By Kitty Grady
From calling out and speaking up to mansplaining and ‘calm down dear’, the dynamics of contemporary sexual politics are increasingly being defined through a schema of silence, speech and being heard.
Whilst historically the voices of women have been silenced or overpowered, with the recent spate of allegations against sexual harassment, today they appear to have reached a deafening crescendo. The #MeToo hashtag has been used tens of millions of times on Facebook and Twitter, harmonising with their counterparts #balancetonporc in French, #YoTambien in Spanish, وأنا_كمان# in Arabic and #quellavoltache in Italian.
With this proliferation of womens’ voices, leaps and bounds have been made against the structural oppression and institutional silencing of women in Hollywood, Westminster and the European Parliament. The literal and metaphorical noise made by so many courageous women jars with the guilty silence of sexual predators such as Weinstein, and the failure of response hashtag movements #IHave or #ItWasMe to properly get going.
In this clatter we are starting to hear every micro-instance of misogyny being called out. Hosting an episode of Have I Got News for You, Jo Brand silences the schoolboy giggles of her male panellists who scoff at women’s accusations against unwanted sexual behaviour: ‘these are hardly high-level crimes’, chortles Ian Hislop. Killing their ‘joke’, an unimpressed Brand calls them out, highlighting the in fact pernicious and grinding effect of such unsolicited treatment.
And long may this continue. Yet within this noise, it is also important to analyse the immense and insidious power women can gain through a pronounced, dignified and unadhering silence. Especially when speaking out doesn’t necessarily mean you are being heard.
In Emma Sulkowicz’s subversive endurance piece, Mattress Performance (Carry That Weight) (2014) she carried the mattress on which she had been raped by a classmate around the Columbia campus as long as he was still a student there with here. Feeling ignored by the Columbia University authorities after speaking out, Sulkowicz decided to impose herself physically. Keeping a dignified silence like that of Christ carrying the cross, the fifty-pound mattress was also a way to physically explain what she was fed up of explaining as well as demonstrating the physicality of her trauma and the burden that she was forced to carry around with her.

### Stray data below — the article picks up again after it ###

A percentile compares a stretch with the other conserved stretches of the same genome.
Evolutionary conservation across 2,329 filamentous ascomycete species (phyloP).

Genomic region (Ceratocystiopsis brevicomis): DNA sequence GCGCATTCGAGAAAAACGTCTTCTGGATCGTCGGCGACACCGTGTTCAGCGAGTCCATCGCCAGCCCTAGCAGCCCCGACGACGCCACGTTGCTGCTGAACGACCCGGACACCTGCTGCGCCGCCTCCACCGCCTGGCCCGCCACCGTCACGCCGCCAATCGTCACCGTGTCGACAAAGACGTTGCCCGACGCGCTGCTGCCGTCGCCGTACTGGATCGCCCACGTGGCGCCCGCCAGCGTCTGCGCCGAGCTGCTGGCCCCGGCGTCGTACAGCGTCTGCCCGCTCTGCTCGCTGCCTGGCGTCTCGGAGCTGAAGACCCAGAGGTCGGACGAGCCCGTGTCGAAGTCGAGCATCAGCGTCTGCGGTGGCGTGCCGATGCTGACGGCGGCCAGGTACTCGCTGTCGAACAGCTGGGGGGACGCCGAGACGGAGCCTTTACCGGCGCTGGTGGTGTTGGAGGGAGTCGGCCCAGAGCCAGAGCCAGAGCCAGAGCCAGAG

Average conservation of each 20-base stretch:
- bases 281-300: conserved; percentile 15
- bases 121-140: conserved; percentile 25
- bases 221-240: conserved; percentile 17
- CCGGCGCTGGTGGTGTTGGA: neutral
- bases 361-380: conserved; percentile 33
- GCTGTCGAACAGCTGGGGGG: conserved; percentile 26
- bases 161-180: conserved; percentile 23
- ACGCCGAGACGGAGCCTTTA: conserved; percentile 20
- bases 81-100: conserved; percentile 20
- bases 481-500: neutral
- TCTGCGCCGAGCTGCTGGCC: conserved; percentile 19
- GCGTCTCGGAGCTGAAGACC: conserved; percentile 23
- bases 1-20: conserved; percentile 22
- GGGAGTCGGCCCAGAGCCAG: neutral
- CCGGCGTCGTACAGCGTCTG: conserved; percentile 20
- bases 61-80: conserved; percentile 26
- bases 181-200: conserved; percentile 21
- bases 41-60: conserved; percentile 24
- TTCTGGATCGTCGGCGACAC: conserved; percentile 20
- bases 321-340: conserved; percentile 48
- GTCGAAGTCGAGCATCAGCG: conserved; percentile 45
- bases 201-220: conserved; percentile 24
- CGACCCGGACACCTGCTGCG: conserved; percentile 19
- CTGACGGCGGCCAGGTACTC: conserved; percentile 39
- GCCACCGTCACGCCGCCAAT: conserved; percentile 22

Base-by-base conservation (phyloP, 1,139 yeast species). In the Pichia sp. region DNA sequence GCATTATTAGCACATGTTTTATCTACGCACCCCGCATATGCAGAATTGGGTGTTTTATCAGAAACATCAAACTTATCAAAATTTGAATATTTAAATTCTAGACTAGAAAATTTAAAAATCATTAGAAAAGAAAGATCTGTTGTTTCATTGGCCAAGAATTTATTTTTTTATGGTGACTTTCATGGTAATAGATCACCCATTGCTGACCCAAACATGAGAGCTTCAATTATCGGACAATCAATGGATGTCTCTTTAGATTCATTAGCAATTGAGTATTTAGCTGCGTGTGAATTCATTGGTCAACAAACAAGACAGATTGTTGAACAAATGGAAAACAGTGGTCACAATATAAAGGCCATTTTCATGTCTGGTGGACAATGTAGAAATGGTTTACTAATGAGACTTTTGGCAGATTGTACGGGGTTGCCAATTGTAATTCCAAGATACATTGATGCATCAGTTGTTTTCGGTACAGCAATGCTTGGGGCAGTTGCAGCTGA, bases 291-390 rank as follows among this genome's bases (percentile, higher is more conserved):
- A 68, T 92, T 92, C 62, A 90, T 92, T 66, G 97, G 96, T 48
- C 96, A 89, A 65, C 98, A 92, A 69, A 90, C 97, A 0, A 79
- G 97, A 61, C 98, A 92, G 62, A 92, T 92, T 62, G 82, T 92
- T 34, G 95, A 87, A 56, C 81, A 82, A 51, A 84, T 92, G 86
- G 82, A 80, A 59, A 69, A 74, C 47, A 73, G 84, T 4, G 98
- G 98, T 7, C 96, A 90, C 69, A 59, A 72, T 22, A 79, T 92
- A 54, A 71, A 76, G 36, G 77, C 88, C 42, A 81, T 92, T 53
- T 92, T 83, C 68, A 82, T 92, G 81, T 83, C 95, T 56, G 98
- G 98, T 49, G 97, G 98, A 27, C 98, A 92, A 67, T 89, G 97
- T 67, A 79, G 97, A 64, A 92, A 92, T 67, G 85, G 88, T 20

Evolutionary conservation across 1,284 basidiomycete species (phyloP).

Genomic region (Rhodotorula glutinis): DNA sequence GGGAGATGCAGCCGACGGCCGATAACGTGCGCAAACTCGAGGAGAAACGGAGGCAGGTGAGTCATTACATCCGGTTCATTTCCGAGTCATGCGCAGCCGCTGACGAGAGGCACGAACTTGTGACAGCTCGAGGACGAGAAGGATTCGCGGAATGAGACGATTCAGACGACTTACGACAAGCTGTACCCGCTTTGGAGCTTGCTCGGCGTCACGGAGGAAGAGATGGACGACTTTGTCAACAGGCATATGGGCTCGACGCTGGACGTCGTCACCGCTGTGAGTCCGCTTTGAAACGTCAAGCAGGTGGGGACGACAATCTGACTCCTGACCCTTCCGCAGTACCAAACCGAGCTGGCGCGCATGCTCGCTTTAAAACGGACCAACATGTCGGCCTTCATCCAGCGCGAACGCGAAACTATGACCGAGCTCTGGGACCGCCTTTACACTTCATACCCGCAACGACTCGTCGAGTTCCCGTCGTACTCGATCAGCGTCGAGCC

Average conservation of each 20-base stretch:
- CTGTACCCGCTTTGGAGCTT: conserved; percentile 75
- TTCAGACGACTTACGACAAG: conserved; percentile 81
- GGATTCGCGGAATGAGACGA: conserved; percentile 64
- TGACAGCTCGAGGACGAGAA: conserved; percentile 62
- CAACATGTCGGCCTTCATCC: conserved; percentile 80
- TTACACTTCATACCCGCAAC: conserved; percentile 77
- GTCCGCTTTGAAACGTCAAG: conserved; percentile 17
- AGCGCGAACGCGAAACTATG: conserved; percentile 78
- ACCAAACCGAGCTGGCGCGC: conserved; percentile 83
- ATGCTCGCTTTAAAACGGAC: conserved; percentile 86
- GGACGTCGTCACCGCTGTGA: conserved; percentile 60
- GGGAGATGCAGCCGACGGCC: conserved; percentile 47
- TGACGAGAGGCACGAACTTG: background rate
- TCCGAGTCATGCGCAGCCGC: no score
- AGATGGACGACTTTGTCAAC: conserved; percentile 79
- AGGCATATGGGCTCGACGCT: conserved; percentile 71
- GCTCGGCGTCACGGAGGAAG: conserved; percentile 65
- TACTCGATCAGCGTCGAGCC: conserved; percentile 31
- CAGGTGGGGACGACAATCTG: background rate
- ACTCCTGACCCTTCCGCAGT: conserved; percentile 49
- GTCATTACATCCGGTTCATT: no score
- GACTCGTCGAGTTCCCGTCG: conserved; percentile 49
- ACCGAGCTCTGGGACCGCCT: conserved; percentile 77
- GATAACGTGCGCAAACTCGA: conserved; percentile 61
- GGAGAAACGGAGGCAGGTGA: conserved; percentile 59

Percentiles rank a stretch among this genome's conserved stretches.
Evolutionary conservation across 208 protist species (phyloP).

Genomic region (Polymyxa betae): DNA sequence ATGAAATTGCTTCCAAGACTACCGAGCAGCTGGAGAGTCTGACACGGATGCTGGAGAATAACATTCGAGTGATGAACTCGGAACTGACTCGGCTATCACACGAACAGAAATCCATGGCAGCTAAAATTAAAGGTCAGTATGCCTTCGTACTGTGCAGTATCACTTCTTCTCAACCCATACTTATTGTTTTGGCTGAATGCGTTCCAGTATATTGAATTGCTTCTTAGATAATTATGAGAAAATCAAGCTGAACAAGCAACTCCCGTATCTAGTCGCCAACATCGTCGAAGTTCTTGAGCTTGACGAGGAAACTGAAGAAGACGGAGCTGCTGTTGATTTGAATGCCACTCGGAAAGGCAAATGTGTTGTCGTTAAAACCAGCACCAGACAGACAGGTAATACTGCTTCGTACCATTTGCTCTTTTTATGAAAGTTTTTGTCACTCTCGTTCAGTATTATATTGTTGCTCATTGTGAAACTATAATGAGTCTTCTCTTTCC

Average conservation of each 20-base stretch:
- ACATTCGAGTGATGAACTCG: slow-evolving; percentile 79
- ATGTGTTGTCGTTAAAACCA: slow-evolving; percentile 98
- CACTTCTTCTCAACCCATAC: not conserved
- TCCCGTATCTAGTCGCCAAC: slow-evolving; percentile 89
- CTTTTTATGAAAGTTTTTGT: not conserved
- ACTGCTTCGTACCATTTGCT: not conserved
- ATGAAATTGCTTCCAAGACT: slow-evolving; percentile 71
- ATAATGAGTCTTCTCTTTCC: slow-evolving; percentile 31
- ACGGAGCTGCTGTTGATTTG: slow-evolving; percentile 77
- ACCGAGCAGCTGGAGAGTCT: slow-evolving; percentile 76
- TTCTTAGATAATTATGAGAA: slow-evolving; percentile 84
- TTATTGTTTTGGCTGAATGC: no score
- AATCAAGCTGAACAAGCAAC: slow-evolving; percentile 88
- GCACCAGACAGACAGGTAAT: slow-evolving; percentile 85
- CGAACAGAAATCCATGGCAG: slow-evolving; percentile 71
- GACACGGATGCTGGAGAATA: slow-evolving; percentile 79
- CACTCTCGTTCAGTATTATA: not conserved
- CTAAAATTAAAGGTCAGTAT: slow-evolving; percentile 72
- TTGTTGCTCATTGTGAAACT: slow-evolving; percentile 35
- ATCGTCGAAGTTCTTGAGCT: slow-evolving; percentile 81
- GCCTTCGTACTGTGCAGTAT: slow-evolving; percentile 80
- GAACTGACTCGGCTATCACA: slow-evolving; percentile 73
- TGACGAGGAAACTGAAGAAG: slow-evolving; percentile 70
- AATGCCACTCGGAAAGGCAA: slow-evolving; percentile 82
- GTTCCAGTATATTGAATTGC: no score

In a follow up piece, Sulkowicz created her robot counterpart, ‘Emmatron’, who, on request of exhibition-goers, recites answers to the questions that Sulkowicz, sitting mute next to the robot, is tired of answering as a sexual assault survivor in the public eye. For Sulkowicz silence is a matter of self-preservation.
When arguing feminist matters with those who simply fail to acknowledge the underlying fact of misogyny and women’s oppression, I have personally found it more rhetorically powerful to disengage and stay silent. Admittedly this is partly for fear of being labeled an ‘angry feminist’ or told to calm down. Yet from a self-care perspective, silence saves me emotional energy that would be better used elsewhere.
In a recent red carpet interview, a clearly livid but poised Uma Thurman was asked to comment on the recent sexual harassment scandal taking over Hollywood, responding:
“I don’t have a tidy sound bite for you because I’ve learned… I am not a child… and I have learned that when I have spoken in anger I usually regret the way I express myself, so I have been waiting to feel less angry, and when I am ready I will say what I have to say”.
The power of her non-response lay in its fertile calm, its suggestion of prospective vengeance and her dignified understanding that any trace of ‘hysteria’ or anger in her expression could be used against her. In a recent episode of The Guilty Feminist podcast entitled ‘Silence’, Deborah Francis-White examines the power of a well-timed, silent stillness when negotiating with men: ‘Silence is everything. It’s such a power move […] think about lions in a nature documentary: they sit and wait’.
The type of silence I am describing speaks volumes. It is a form of communication which is powerful for its implied destructive potential. Women who practise silence in this way make themselves difficult, stubborn, unpredictable and uncontainable. Silence allows women to simultaneously contradict and conform to norms of social comportment. A dignified silence also highlights the claterous din of misogyny.
Powerful women have been doing it for centuries. Many of Jane Austen’s heroines are defined by their ironic silences; unyielding and dignified against the mindless chatter of the polite society that contains them. The silence of the eponymous heroine that concludes George Sand’s nineteenth century novel Indiana, as she adheres to the whims of her wimpy, mansplaining husband, is problematic for many feminist critics. However, I would argue that herein lies her heroine’s subversiveness. Her silence is like a knowing wink to her feminist readers in centuries to come.
Silence is historically something we see as being imposed on women: the passive object of a dominant patriarchal silencing. However, choosing to remain silent might also be a way of re-appropriating an imposed oppression for one’s own subversive means.
Main image: Emma Sulkowicz, Mattress Performance (Carry that Weight) (2014-15)